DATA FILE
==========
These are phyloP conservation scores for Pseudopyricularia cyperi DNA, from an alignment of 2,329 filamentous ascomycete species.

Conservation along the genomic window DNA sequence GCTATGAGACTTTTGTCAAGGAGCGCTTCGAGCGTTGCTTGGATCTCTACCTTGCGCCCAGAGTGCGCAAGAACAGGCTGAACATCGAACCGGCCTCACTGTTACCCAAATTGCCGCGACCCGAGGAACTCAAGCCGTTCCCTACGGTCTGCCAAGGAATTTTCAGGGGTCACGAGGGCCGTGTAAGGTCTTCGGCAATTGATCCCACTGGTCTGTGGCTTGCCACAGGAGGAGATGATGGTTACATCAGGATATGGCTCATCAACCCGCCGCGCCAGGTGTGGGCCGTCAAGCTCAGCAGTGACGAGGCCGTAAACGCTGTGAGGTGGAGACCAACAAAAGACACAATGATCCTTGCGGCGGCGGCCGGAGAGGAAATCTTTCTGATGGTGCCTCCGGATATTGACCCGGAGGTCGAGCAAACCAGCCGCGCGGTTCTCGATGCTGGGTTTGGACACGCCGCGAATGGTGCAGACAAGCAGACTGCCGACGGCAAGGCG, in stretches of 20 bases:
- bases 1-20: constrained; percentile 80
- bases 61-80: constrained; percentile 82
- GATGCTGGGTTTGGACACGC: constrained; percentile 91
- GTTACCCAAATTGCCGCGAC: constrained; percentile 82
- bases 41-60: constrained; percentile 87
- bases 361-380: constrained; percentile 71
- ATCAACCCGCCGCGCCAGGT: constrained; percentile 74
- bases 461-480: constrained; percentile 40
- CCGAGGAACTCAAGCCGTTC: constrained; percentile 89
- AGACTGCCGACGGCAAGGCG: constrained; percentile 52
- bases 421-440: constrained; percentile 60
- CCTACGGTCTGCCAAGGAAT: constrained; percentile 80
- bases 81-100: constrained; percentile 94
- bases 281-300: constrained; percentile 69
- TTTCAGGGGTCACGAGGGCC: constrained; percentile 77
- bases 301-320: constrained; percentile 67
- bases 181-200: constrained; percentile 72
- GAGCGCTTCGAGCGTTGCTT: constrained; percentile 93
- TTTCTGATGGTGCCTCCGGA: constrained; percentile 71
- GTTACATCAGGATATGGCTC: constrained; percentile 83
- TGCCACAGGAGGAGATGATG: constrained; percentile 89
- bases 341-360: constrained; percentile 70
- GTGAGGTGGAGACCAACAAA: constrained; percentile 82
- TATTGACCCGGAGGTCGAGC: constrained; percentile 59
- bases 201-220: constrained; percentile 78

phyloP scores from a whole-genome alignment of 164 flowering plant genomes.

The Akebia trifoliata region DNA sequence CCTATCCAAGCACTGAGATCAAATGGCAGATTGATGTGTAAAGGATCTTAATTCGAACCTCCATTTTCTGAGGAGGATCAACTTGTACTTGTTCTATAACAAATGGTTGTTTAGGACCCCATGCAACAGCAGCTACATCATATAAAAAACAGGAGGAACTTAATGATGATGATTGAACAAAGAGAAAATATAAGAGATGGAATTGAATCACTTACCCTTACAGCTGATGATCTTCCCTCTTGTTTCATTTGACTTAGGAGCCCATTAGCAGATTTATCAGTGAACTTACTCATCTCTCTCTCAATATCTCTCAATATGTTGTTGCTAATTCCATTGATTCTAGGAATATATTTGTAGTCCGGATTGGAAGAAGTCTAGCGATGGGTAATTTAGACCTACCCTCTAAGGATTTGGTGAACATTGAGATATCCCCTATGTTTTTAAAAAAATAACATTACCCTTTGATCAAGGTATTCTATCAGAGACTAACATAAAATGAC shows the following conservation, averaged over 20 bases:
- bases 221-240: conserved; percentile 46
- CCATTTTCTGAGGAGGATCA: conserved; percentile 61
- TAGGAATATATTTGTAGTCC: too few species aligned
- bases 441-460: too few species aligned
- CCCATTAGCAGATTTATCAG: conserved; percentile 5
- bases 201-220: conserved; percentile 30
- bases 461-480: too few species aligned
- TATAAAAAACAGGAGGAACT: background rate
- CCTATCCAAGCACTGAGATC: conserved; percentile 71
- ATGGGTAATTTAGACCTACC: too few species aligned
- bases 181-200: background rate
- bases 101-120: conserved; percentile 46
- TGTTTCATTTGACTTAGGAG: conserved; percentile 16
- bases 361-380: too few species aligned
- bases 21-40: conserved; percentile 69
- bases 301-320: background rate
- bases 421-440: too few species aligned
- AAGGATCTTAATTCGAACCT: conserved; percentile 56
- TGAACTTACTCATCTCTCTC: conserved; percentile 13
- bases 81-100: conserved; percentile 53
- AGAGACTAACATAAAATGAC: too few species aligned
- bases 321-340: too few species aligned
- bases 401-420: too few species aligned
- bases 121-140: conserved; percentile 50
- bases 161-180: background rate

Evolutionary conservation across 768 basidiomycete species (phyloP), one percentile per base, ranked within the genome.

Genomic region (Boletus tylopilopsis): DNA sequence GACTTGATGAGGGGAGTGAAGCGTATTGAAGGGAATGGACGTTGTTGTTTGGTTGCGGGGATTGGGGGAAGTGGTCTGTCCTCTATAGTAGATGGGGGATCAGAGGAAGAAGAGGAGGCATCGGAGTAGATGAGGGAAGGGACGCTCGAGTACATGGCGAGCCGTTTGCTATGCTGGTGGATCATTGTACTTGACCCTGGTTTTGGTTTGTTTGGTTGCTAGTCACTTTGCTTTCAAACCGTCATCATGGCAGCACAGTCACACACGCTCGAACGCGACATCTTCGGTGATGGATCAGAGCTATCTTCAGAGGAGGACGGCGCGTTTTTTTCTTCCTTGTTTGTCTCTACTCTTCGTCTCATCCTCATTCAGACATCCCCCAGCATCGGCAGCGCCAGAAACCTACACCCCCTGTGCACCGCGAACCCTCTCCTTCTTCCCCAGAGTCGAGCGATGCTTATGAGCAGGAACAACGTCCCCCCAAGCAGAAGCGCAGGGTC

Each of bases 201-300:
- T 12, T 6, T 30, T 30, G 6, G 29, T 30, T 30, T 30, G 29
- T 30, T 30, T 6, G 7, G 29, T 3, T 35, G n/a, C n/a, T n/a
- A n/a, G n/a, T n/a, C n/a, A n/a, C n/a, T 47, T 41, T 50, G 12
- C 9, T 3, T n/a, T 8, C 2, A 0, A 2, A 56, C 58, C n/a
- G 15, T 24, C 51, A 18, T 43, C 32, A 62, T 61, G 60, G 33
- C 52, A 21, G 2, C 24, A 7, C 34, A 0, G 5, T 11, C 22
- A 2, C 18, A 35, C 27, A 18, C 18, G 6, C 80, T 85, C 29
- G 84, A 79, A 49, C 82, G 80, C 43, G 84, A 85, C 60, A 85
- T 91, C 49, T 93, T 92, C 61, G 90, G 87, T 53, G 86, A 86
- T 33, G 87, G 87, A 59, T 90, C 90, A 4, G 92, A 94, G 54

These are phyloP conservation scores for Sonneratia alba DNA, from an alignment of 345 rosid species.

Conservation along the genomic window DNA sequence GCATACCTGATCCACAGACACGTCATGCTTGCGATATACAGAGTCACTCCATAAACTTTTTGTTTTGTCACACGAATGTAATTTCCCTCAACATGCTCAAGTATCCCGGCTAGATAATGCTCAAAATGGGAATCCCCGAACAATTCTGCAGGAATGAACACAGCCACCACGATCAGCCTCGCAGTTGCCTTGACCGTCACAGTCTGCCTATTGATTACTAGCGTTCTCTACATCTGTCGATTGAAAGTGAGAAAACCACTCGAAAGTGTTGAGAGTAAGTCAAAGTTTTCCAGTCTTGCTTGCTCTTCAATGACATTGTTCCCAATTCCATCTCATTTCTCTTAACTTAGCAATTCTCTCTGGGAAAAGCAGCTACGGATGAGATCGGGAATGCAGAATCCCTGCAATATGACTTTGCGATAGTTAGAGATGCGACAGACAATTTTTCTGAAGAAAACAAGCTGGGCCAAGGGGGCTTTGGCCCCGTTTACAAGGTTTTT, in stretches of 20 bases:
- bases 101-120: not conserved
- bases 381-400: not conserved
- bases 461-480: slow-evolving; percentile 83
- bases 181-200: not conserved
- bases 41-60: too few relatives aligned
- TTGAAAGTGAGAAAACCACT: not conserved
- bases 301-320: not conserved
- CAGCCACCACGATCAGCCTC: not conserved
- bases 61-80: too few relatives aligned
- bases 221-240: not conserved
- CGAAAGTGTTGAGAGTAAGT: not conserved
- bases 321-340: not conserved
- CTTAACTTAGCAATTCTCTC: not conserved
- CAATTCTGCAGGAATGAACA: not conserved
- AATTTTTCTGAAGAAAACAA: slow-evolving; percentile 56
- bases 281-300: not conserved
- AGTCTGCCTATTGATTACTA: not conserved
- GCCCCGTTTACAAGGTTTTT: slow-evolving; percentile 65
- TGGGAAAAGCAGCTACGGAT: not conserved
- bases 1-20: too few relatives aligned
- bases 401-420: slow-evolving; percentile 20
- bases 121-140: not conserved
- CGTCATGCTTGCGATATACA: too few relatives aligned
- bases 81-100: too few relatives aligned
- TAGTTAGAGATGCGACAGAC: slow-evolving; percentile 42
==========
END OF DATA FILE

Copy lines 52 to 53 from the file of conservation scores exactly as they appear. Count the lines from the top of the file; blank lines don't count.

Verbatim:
- bases 401-420: too few species aligned
- bases 121-140: conserved; percentile 50